Tom Friedman of the Times says that Palestinians in Gaza are responsible for their own suffering because they have not marched to demand a two-state solution that preserves the Jewish state. He’s been giving Palestinians that advice for 7 years and ignoring their suffering under blockade.
Itzhak Perlman, the beloved violinist, honored Netanyahu last year but says he would extend no honor to Trump. It’s time for Perlman to be inspired by Natalie Portman, who stood up Netanyahu, and come out for boycott of Israel.
Israel’s Supreme Court has unanimously rejected two petitions brought by human rights groups demanding Israel’s army to stop using snipers and live ammunition against unarmed Palestinian protests in the Gaza Strip.
Sabah al-Salibi collected dozens of small stones with her daughters, Susan, 22, and Rawand, 24. She said she wanted to pass them to the demonstrators whose eyes were blurry from teargas “to save them time by finding suitable stones” to throw at Israeli snipers hidden behind earthen berms at the Gaza – Israel fence. “Although these stones are small and few, but are stronger than their bullets and gas canisters,” al-Salibi said.
The generational break among Jews that is happening in the US has moved to Britain. About 50 mostly young people called ‘Jews against the killing in Gaza’ have slammed British Jewish leadership for blindness to Israeli human rights violations. The next step is recognizing that Zionism is a morally defunct ideology.
A Dutch song focusing on Israel’s human rights violations parodies “Toy,” the song by Israeli Netta Barzilai that won the 2018 Eurovision contest. The parody says that Israel is in it for the money; and the Israeli ambassador to the Netherlands has said that it crosses a line, in anti-semitic stereotype.
Last week, Egyptian President Abd al-Fatah al-Sisi announced the opening of the Rafah border crossing with Gaza for the entire month of Ramadan, which he said was “in order to ensure the easing of the burdens on the brothers in the Gaza Strip.” Mondoweiss spoke to several Palestinians — students going abroad to study or in search of jobs, people traveling to reunite with families, and injured protesters seeking treatment in Jordan — as they waited for their chance to leave Gaza. The journey out of Gaza is far from simple, as only a select number of Palestinians with permission are allowed to leave.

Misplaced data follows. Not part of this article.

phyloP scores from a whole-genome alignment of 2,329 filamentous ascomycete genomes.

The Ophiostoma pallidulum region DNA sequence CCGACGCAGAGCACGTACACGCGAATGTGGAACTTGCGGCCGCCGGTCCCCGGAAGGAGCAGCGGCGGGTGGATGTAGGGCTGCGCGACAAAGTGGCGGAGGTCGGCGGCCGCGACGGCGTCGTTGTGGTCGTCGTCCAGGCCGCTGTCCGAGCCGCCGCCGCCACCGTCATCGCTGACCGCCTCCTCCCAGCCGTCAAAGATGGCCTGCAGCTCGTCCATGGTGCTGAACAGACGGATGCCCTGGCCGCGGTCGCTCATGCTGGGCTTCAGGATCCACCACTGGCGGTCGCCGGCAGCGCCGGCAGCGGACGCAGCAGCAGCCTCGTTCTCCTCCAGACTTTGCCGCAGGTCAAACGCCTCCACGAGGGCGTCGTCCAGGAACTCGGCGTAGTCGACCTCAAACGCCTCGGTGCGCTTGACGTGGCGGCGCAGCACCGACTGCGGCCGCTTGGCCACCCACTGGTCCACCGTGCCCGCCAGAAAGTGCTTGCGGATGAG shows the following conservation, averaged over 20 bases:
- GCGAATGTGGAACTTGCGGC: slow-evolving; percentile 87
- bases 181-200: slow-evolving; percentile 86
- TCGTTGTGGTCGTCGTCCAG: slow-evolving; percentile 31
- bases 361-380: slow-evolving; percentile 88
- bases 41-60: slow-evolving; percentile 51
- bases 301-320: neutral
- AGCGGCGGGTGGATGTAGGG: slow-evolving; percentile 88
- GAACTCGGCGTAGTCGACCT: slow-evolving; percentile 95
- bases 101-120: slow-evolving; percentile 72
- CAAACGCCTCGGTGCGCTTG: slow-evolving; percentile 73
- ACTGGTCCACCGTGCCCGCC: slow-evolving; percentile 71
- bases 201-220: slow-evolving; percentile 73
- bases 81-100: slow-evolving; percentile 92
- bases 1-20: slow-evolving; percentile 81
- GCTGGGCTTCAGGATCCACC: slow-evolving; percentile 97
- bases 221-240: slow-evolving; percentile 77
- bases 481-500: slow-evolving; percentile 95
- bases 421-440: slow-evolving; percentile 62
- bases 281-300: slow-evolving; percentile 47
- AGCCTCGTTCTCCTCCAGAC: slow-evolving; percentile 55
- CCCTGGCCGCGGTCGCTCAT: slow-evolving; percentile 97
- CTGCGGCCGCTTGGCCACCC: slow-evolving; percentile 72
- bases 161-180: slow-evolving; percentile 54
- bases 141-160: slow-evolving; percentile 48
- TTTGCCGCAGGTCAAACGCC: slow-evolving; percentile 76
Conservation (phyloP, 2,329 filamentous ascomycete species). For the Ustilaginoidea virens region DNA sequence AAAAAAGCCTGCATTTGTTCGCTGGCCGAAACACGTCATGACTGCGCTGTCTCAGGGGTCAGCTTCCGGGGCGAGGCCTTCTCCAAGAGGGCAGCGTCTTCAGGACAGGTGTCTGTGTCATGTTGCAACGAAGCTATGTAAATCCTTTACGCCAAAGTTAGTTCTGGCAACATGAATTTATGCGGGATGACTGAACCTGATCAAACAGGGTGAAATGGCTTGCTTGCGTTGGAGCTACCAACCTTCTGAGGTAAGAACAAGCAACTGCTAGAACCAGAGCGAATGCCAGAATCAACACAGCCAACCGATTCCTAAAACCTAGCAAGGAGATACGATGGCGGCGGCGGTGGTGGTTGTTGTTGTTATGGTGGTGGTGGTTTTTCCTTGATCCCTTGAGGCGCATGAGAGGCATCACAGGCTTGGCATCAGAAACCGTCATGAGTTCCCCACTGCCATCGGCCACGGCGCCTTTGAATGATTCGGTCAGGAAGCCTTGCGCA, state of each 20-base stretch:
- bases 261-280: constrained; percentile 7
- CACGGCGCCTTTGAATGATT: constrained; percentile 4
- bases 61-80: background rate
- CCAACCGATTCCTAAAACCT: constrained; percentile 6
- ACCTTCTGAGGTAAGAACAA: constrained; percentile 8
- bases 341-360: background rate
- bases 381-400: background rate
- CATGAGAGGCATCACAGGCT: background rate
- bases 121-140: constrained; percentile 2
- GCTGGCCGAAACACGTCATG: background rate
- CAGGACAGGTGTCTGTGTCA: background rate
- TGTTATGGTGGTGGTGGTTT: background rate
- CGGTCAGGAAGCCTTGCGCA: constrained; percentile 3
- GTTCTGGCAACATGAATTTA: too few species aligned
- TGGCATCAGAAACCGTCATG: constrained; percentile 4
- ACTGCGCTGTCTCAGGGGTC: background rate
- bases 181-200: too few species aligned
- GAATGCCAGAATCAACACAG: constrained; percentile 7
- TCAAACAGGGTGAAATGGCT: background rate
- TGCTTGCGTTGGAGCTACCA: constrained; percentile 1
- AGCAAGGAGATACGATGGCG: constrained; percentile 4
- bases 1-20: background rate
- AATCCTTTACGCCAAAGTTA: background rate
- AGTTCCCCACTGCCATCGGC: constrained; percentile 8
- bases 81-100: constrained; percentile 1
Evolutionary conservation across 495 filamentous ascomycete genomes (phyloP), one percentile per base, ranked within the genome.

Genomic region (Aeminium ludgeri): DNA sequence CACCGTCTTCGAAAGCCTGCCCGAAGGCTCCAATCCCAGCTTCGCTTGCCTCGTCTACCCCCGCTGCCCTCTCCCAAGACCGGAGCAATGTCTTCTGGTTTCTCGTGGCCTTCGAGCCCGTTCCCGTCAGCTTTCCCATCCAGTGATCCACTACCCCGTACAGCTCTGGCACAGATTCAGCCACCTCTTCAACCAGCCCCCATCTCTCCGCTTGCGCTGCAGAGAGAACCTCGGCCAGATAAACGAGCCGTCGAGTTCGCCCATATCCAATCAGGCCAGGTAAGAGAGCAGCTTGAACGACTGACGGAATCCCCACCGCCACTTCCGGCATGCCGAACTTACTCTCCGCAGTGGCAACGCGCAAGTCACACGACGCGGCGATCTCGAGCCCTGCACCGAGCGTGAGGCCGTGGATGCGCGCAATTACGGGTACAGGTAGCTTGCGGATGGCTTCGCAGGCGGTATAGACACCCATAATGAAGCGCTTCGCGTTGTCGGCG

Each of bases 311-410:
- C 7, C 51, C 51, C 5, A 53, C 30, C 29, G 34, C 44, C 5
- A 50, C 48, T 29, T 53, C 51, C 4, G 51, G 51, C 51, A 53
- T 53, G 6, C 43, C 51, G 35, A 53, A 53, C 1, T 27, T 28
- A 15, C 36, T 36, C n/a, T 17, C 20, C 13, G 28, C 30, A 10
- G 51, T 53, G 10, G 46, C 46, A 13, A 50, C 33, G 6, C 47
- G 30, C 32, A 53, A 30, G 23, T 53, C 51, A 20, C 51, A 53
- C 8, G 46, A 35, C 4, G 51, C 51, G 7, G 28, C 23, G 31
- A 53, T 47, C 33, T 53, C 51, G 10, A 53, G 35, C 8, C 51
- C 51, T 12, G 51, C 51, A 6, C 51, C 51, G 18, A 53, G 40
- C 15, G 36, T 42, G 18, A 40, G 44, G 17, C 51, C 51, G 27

A new documentary film, “Israelism,” nearing completion and scheduled for release over the next year, chronicles the changing attitudes among young American Jews toward Israel, in which they at last engage their liberal values with an intolerant country.
“What did you do when Gaza was dying?” An interview with Freedom Flotilla to Gaza crew member Zohar Chamberlain Regev, as the boats stop in Copenhagen for a few days. This is the tenth freedom flotilla to Gaza. None has gotten through the Israeli blockade.
Shahd Abusalama writes, “Being a Palestinian means that you wake up daily to more dehumanisation and oppression. Whenever I have a panic attack and a friend asks what started it, I realise they have no clue about how we experience violence. It’s ongoing. It’s constant.”
Protests have taken ahold of Haifa over the last few days as Palestinian citizens of Israel demonstrate against the actions of the Israeli military in Gaza. They were met by police who rights groups say used excessive force, including breaking the knee of one protester. “The first reaction of the police to stop the demonstration was to use violence,” Bashar Ali, 22, told Mondoweiss. “We can’t be surprised by this when at the same time Israeli soldiers are using deadly weapons on nonviolent demonstrations near Israel’s separation fence in Gaza.”
Organized Jewish groups have offered mealymouthed statements on the slaughter of more than 100 Gazans at the border; but the horrific events have shaken loose a segment of the Jewish community in outright criticism of Israel. Debra Shusahn of Peace Now, the non-Zionist group IfNotNow, and the foreign policy writer David Rothkopf are among those who call the killings immoral.
On May 18, Rabbi Jill Jacobs published an essay in the Washington Post suggesting that Steven Salaita is anti-Semitic. Here is the essay that he wrote in response that the Post refused to run. “Sloppy accusations of anti-Semitism betray visceral attachment to a country performing violence rather than empathy for those on its receiving end,” Salaita writes. “But it won’t deter us. Indeed, it serves as fuel to work even harder so that we might one day enjoy the same freedom as those who appoint themselves chaperones of our anger.”